Small industries have been supplying components ranging from doors to composite air frames for Airbus planes and IT companies writing software code for avionics used in Boeing commercial aircraft. But, there is no push to attempt to make an indigenous twin-engine short to medium range aircraft in the country. And that too at a time when Hindustan Aeronautics Ltd (HAL) and Mahindra Group have achieved the expertise to make passenger planes.
Two of the biggest makers of commercial jets source crucial components hinting that the country has good firms that can make quality components.
While there is no push from the government to make an indigenous commercial airliner, the giants like Boeing and Airbus too are not looking at making their planes in the country.
Airbus sources $550million dollar worth of components and has a design facility in Bengaluru. Boeing too sources several components. A senior Airbus official said the country may not have component makers for producing a complete aircraft.
Pierre de Bausset, president and MD of Airbus said an indigenous plane can be made but it depends on the investment also. “We buy a lot in India. Most of it goes into commercial planes. Eight percent of the value of a plane is what you buy. This puts India in the global supply chain.”
Indian companies have started to handle assembly line of planes, he added. “The suppliers are able to compete with global firms. There is a need to induce them to reach that high quality and safety level. This hand-holding may be costly in the beginning. But in the long term this is good,” he added. The component makers are good at airframe, machining the alloys which are using in the body of the plane, said Ashish Saraf, vice president, industry development, Airbus.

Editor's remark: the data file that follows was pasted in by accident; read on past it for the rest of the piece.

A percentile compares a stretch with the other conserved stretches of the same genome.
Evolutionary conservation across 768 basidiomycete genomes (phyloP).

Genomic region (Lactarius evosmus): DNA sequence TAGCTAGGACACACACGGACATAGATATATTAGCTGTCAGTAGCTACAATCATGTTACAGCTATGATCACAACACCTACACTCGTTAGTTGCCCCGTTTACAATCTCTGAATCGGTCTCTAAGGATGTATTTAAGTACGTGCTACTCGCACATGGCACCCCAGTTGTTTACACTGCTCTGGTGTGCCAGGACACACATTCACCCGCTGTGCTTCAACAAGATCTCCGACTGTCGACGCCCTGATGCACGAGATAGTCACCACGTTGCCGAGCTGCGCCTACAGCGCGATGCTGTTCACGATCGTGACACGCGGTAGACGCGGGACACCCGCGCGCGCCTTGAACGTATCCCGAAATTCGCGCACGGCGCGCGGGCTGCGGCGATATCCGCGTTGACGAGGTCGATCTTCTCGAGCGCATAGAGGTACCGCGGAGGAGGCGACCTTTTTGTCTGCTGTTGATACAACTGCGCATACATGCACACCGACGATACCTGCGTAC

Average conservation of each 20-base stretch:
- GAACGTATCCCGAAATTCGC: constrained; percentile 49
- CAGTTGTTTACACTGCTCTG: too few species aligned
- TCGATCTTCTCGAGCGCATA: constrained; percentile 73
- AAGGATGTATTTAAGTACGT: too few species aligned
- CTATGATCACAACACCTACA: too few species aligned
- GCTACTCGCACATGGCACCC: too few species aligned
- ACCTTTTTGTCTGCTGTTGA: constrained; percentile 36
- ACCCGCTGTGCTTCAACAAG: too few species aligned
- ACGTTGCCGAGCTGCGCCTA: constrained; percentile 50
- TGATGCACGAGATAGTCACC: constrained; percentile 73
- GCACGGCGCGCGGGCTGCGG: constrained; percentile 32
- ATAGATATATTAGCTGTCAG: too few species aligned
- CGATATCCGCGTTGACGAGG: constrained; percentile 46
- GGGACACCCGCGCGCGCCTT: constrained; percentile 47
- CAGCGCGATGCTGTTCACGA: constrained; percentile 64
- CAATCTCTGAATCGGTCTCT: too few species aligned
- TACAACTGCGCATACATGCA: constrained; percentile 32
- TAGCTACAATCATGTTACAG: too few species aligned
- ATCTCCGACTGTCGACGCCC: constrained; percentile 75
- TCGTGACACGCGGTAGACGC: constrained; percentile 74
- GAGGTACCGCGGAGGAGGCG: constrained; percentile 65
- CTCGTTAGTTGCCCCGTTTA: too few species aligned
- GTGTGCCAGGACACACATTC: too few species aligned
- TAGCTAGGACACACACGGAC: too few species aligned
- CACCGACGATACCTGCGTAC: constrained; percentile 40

Nevertheless it is much easier to manufacture planes under transfer of technology from foreign companies like Mahindra is planning to do under a JV with a Japanese company for amphibian plane.
S P Shukla, group president, Aerospace and Defence, Mahindra Group and chairman of Mahindra Defence Systems is optimistic. He said, “Why not, we can make commercial airliner in India. Our commercial aircraft is being flown in 31countries.”
Pratyush Kumar, president of Boeing India, said Boeing is not considering making any of its commercial airliners in India.
An official of River Engineering which supplies mechanical parts for fighter planes and helicopters feels shortage of metals or alloys may be a reason why commercial airliners are not made indigenously. However, vendors say making things moving in India is cumbersome process. There are multiple approvals and procedures. HAL is the only approved agency for aircraft design.
T Suvarna Raju, chairman and MD, HAL, during a MoU signing cermony acknowledged that private sector could complete the process of design and manufacture faster than a public sector units.